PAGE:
Employing staff means meeting a number of legal obligations.
Before employing staff, you need understand the following areas.
Determine which industrial relations system you belong to
In Western Australia, businesses may belong to either the state industrial relations system or the national system. Your obligations will differ depending on which system applies to your business
Learn more about the industrial relations systems and how to determine which system applies to your business.
Equal opportunity laws
When recruiting staff it is unlawful to discriminate based on gender, age, marital status, religion, race, impairment, pregnancy, family status etc. Find out more about your obligations from the Equal Opportunity Commission.
Pay and employment conditions
You can avoid costly mistakes by understanding the required pay and employment conditions. If you are in the state system, contact Wageline for more information. If you are in the national system, contact the Fair Work Ombudsman.
Tax and superannuation
You will be required to report employee earnings to the Australian Taxation Office (ATO); collect pay as you go withholding (PAYG), report fringe benefit tax (FBT) and contribute to employee superannuation funds. You may also be required to pay payroll tax.
The ATO has information regarding PAYG, FBT and superannuation payments and short videos about your employer obligations.
The Department of Finance can provide information about payroll tax.
A data and payment standard called SuperStream has been introduced by the ATO. All businesses must be compliant with SuperStream. The clearing house can assist you.
The Small Business Superannuation Clearing House is a free service you can use if you are a business with 19 or fewer employees, or have an annual aggregated turnover of less than $10 million.
Keeping employment records
These could include timesheets, payslips and pay summaries, tax file declarations, and superannuation payments.
Time and wages records must be kept for seven years.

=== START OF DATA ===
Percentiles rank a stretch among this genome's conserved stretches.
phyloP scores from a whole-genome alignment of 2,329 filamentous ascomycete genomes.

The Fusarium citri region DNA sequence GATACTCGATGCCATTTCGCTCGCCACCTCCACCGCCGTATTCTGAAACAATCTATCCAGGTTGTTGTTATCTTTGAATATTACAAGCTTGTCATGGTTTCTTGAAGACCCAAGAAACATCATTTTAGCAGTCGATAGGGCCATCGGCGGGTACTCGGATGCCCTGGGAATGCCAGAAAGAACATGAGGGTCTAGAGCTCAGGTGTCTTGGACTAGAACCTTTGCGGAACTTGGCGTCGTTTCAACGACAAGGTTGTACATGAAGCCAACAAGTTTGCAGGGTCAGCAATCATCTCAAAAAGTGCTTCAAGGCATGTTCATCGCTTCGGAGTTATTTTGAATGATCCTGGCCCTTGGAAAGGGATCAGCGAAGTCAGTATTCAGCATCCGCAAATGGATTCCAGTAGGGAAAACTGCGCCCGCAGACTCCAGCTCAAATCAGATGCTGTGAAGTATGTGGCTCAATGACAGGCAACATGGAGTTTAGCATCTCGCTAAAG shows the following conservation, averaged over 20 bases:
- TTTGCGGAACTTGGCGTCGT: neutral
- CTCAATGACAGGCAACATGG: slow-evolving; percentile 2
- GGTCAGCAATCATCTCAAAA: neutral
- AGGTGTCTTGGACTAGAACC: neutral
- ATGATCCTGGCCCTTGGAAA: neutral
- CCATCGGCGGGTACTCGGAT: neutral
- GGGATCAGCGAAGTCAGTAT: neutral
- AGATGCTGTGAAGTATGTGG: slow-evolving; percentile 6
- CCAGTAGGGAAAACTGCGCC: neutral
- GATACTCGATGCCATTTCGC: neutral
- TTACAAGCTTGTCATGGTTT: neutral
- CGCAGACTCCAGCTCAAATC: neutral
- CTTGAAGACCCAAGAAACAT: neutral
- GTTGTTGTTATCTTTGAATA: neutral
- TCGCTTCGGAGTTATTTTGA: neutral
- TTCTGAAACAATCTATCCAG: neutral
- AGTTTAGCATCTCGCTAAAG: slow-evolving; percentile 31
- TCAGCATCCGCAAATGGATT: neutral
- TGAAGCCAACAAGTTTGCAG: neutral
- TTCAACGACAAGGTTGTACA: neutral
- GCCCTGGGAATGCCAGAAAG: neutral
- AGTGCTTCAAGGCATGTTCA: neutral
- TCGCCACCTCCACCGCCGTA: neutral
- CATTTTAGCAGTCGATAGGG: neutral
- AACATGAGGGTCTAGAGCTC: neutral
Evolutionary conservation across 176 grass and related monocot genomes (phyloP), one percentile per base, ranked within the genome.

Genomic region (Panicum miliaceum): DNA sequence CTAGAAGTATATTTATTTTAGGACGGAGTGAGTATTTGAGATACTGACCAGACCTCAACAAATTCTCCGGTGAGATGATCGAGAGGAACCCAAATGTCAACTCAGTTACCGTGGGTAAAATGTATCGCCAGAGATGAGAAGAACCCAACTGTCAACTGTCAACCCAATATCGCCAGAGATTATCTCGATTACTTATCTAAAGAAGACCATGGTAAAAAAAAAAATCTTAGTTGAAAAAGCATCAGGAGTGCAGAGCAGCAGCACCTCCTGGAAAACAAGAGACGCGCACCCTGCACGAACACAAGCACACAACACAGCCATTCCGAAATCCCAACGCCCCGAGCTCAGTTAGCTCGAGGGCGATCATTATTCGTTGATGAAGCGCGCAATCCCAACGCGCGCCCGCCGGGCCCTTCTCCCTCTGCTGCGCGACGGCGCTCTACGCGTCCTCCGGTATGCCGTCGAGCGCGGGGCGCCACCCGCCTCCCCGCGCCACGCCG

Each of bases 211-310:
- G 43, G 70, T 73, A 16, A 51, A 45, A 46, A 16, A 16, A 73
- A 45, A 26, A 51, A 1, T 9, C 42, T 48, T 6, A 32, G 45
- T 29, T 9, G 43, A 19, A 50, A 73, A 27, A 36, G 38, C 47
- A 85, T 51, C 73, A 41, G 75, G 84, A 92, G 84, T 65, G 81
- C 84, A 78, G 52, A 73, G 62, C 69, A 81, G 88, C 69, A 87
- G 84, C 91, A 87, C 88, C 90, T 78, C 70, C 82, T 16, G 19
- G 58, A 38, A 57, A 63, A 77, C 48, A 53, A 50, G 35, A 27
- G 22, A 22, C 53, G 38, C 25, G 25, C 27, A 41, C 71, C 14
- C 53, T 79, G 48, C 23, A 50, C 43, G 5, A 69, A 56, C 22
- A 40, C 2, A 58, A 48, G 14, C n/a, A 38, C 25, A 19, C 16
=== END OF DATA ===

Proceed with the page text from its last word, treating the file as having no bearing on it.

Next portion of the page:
If you are in the state system, information and templates are available from the Department of Mines, Industry Regulation and Safety. If you are in the national system, information and templates are available from the Fair Work Ombudsman.
In addition to annual or sick leave you also need to understand your obligations regarding staff long service leave and parental leave.
More information is available from the Department of Mines, Industry Regulation and Safety (State system) or the Fair Work Ombudsman (national system).
In Western Australia you must comply with the state long service leave requirements regardless of which industrial relations system your staff come under. The construction industry has particular long service leave requirements.
You may also need to make payments to eligible staff under the Commonwealth Paid Parental Leave Scheme.
Ensuring a safe workplace
You are legally obliged to ensure a safe workplace and look after the health and safety of your employees and customers. Penalties can apply if you do not meet your Work Healthy and Safety (WHS) obligations.
WorkSafe WA is responsible for overseeing workplace safety in Western Australia. To understand your OHS obligations further and to download templates to use within your business see WorkSafe WA.
Ensure that you have workers’ compensation insurance
You are legally required to have workers’ compensation insurance for your staff, including contractors and any family members who work in your business. This insurance is mandatory if you employ people.
To understand more about your obligations visit the WorkCover WA website.
Download and read the employer publications produced by WorkCover WA.
You are legally obliged to have a documented injury management system that outlines the steps to be followed if an injury occurs in your workplace. Penalties can apply if you fail to meet this obligation.
WorkCover WA has information and templates to help you to create an injury management system.